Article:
Friday, August 24, 2012

Gaming TBI

Two years after the accident, I got lucky. By chance I found a neuropsychologist who knew what I was going through.

Well, really, when we talk about chance we also have to talk about repeated phone calls to the head of the Neuropsychology department at Stanford (because she's a busy person). And her patience in finally giving me a few minutes of her time. One of the people she recommended was this guy.

There are two types of neuropsychologists, the ones who treat people and the ones who collect data and testify in court. He was the first kind. Or, he was some kind of hybrid of the two but with empathy. He was the first and only one who actually suggested things I could do for myself. To recover more fully. Self-help!

As you may already know there's no official treatment for TBI, once the acute phase has passed. Why medical professionals don't recommend self-help like exercise, diet, music, cognitive rehab, is one of the mysteries that can't be explained. But they don't. They don't even mention it.

This guy did. His main recommendation for me was...video games. That's right, video games! Maybe  for these reasons:

  • increase cognitive processing speed 
  • help spatial ability
  • improve motor coordination and reaction time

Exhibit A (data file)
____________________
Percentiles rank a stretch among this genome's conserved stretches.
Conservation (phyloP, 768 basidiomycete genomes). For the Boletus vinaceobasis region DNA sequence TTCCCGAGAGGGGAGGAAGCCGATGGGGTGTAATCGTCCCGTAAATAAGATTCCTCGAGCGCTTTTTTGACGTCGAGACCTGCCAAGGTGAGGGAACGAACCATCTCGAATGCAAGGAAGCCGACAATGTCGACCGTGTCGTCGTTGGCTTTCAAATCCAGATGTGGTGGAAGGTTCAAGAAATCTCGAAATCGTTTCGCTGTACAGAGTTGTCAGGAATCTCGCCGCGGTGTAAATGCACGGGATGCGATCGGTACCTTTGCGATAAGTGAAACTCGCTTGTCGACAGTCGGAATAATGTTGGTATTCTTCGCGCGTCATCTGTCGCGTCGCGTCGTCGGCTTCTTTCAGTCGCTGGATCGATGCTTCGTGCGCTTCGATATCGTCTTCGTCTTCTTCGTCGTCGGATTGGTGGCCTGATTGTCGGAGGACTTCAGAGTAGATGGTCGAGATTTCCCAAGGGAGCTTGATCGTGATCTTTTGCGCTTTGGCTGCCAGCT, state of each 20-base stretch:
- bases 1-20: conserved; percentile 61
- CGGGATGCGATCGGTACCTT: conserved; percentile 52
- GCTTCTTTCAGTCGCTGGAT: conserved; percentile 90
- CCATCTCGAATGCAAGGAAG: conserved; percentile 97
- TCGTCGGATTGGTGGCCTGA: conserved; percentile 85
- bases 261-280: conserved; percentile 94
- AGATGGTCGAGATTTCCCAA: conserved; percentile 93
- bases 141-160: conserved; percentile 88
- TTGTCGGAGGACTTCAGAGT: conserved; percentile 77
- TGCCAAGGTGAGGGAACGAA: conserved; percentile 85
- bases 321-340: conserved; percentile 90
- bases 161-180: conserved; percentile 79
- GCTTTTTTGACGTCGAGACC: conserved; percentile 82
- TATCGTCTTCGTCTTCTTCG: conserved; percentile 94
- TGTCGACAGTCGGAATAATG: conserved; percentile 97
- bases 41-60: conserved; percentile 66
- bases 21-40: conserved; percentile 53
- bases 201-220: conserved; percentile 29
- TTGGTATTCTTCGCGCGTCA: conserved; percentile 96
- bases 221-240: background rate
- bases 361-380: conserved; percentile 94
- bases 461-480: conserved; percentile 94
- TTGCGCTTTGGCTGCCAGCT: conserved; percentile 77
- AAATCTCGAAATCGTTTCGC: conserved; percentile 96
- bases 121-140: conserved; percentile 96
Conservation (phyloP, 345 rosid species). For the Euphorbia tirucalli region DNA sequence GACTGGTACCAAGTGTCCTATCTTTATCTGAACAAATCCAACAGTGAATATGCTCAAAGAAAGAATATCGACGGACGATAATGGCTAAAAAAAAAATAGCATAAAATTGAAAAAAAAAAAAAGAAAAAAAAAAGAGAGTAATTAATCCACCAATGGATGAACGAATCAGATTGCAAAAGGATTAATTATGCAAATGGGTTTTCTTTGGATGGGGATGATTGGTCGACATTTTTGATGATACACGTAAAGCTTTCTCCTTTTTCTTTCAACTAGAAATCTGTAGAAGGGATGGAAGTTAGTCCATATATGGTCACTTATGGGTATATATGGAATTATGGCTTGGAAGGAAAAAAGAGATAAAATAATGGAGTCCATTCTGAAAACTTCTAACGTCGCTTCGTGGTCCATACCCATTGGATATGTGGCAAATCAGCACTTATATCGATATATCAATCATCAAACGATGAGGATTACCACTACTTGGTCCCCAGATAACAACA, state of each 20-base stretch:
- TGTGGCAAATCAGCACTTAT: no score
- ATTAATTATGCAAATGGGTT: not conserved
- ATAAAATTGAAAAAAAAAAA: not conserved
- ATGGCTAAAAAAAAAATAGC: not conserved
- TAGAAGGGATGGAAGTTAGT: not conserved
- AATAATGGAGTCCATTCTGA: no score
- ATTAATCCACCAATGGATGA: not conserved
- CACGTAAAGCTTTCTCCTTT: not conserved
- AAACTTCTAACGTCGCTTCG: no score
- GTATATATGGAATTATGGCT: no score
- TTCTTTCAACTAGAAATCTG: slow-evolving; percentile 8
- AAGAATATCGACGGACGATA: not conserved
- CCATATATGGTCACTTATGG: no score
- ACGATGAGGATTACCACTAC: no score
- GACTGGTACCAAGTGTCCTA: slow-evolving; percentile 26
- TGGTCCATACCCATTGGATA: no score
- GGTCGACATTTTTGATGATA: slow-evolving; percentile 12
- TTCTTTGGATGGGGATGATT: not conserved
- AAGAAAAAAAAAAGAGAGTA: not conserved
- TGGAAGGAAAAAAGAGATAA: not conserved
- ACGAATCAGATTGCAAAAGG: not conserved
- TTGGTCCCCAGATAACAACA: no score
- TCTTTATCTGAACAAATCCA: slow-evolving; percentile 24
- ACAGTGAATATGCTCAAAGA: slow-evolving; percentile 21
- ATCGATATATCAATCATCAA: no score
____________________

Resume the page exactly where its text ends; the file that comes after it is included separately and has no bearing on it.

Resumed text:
without fear of failure. Because one thing we TBI survivors do a lot of, we mess up. In front of the rest of you.

It was a good news, bad news moment. On the one hand, great to find someone who actually got it. On the other, no freaking WAY was I going to turn into a gamer. I mean, anyone who knows me would know that. HATE staring at a screen and doing virtual things, like my nephews. Absolutely the opposite of being outside or interacting with real people.

He thought I should get a Wii Fit. A WII!!

So I ride my bike madly,  going down hills as fast as I can manage, dodging rocks and potholes and telling myself that survival is like a video game. Packing and organizing for these trips is like a video game. Push it. Push it.

I never doubted this guy, but here is some research that backs up what he's talking about.

If you're into video games, good for you. If not, find some other activity that helps with the above.

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